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Exhibition features displays, film screenings, tours, talks, and discussions to promote understanding of this political and economic system (photo credit: Daniel Bejar, Less Lethal Solutions, 2018 - Ongoing)
Exhibition features displays, film screenings, tours, talks, and discussions to promote understanding of this political and economic system (photo credit: Daniel Bejar, Less Lethal Solutions, 2018 - Ongoing)

MUSEUM OF CAPITALISM COMES TO THE NEW SCHOOL

Museums are institutions devoted to the procurement, preservation, study, and display of objects of lasting interest. They are evidence of our preoccupation with the things that surround us. It’s no surprise, then, that there’s a museum dedicated to capitalism and that it’s coming to New York City.  

From October 30 to December 10, the Museum of Capitalism will present an exhibition at the Anna-Maria and Stephen Kellen Gallery in the Sheila C. Johnson Design Center at Parsons School of Design.

The exhibition features a mix of artifacts from the museum’s inaugural exhibition in Oakland, California, as well as artworks and newly commissioned pieces by New York artists and objects on loan from institutions. American flags made by prison laborers, images of international tax havens, and a custom-made trophy commemorating the U.S. Treasury’s bank bailout are a few of the items that will be on display. Visitors can watch a “reverse chemical spill” as a container of motor oil continuously refills itself and browse portraits and interviews of actual traders from stock markets around the world. Interactive exhibitions include a hand-cranked machine that allows visitors to experience “minimum wage” and another that crushes pennies, similar to those once found at amusement parks and tourist sites. Items on loan from other collections include a series of objects from the U.S.-Mexico border and the world’s largest collection of branded pharmaceutical pens. The museum will also display an item from its own collection for the first time – a rare limited-edition print by the artist Banksy, acquired through Walmart’s website.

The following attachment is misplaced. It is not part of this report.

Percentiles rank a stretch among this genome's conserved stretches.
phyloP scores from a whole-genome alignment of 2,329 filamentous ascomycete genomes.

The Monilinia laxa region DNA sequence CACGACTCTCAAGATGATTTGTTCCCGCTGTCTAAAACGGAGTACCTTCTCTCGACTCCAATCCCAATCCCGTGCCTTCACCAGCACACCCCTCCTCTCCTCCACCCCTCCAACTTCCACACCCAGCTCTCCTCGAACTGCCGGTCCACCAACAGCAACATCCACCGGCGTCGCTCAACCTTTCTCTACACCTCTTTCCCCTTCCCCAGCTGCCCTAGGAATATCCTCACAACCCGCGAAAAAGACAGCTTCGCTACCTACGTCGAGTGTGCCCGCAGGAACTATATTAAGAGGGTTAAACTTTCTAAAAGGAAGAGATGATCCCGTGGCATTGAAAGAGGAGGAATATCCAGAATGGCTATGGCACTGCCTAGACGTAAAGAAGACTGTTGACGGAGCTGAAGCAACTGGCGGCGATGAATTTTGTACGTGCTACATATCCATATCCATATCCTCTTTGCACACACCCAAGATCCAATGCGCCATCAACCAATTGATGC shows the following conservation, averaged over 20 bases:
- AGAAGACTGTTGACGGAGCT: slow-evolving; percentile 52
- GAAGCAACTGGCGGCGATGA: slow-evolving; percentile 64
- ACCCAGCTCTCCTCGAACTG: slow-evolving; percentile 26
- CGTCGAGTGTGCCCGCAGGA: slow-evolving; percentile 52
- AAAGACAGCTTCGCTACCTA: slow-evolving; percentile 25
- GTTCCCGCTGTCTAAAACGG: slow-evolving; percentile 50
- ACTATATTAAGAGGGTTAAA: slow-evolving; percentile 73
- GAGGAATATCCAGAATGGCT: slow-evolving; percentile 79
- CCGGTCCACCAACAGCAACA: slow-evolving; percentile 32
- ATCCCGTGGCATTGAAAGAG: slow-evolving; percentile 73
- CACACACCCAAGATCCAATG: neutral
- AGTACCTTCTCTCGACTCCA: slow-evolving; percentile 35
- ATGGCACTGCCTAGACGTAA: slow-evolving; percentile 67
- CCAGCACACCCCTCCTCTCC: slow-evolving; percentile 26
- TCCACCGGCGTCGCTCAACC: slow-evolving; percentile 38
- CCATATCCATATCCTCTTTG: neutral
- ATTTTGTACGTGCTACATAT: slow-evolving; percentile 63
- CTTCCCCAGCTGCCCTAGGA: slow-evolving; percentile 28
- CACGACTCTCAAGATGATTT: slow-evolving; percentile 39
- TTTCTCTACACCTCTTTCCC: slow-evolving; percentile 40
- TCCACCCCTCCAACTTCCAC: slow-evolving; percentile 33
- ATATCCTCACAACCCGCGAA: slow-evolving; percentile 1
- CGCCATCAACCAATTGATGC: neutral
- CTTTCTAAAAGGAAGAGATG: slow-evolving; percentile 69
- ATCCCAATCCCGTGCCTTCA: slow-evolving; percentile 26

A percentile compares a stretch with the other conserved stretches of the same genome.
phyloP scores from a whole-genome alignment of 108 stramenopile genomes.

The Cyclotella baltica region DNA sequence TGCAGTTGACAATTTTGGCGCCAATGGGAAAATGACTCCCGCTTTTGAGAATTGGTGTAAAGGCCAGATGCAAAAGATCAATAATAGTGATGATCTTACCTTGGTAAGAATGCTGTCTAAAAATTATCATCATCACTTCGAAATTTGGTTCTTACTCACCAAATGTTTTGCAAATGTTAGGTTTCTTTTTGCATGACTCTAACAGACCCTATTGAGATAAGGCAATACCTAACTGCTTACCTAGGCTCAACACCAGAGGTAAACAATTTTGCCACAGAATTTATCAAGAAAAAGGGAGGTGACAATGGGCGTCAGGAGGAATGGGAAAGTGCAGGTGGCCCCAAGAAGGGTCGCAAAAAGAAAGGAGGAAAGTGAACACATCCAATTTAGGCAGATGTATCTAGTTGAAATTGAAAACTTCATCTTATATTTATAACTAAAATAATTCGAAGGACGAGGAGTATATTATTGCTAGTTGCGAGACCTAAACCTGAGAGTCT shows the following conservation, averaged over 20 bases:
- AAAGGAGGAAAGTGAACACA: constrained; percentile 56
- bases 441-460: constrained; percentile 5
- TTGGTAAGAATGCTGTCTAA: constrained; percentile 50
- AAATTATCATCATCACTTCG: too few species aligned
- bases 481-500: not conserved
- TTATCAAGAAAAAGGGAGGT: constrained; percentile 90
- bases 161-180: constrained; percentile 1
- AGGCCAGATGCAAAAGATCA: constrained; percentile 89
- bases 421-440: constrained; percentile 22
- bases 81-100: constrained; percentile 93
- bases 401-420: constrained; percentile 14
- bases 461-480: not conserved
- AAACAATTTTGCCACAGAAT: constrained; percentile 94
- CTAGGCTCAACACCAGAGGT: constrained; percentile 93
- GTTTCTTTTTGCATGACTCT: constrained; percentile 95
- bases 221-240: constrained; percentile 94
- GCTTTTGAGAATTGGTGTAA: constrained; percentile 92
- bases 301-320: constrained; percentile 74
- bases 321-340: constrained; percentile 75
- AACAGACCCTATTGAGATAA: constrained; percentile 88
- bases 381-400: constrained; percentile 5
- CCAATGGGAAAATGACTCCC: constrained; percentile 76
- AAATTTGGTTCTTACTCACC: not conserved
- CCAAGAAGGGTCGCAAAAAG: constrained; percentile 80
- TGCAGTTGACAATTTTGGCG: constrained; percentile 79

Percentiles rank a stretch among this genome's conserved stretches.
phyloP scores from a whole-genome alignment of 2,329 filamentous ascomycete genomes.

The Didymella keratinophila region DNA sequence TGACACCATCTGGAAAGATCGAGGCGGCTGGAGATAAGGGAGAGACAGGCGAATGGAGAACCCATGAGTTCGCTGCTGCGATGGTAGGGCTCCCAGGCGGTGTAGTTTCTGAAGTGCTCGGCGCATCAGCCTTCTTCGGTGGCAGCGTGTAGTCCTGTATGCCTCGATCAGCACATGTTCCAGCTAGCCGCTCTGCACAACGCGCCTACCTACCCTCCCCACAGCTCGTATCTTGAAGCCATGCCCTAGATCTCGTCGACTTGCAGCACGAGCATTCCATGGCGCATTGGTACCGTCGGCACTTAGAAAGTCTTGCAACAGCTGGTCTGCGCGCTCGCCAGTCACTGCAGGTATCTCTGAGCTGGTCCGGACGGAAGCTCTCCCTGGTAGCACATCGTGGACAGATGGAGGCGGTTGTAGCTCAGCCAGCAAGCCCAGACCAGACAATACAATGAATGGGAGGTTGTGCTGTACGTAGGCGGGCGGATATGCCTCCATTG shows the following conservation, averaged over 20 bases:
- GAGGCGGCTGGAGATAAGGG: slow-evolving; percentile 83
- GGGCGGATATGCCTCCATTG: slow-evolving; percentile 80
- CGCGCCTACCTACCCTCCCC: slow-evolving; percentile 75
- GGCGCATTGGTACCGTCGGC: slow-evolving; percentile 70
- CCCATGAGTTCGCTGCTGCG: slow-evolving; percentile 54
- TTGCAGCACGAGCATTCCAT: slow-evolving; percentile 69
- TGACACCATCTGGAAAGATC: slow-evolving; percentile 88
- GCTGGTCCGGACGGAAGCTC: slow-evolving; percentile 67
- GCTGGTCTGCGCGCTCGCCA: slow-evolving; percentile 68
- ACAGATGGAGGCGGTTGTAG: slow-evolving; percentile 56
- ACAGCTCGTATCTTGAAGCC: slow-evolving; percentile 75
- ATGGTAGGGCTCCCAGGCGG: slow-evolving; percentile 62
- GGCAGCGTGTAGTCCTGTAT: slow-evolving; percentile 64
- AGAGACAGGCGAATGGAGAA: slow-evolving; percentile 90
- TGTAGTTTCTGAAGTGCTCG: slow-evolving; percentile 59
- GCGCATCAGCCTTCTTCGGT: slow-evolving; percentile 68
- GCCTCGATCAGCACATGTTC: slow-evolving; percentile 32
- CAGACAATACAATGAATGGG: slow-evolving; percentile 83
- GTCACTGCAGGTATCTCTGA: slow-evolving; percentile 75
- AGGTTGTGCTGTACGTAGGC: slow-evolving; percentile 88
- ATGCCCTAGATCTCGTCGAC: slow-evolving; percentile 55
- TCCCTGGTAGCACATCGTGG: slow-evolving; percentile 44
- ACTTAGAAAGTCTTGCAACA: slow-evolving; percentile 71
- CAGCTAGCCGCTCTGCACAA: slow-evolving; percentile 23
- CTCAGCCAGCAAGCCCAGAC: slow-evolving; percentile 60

The museum’s aim is not to glorify or whitewash capitalism but to promote understanding of the political and economic system. It strives to highlight the efforts of those around the world, both individuals and communities, who have resisted capitalism and helped to develop alternative systems.

In addition to educating the public about the legacy of capitalism through exhibitions, the museum sponsors a variety of events exploring capitalism and related issues. Proto-Monopolies, Anti-Monopolies, and Other Monopolies, a game night featuring historical and contemporary variations on the famous Monopoly game, is scheduled for November 22 in the University Center. Film screenings, tours, talks, discussions, and a launch event for a Museum of Capitalism book are also scheduled. (For full event listings, visit museumofcapitalism.org/events.)

The exhibition is the culmination of a year-long program in which curators co-taught history classes using the museum as a teaching tool and conducted collaborative research with New School students and faculty. The exhibition is supported by The New School’s Robert L. Heilbroner Center for Capitalism Studies, Eugene Lang College of Liberal Arts, and the Sheila C. Johnson Design Center at Parsons School of Design. Additional support was provided by the Emily Hall Tremaine Foundation, the Puffin Foundation, and Culture Ireland. 

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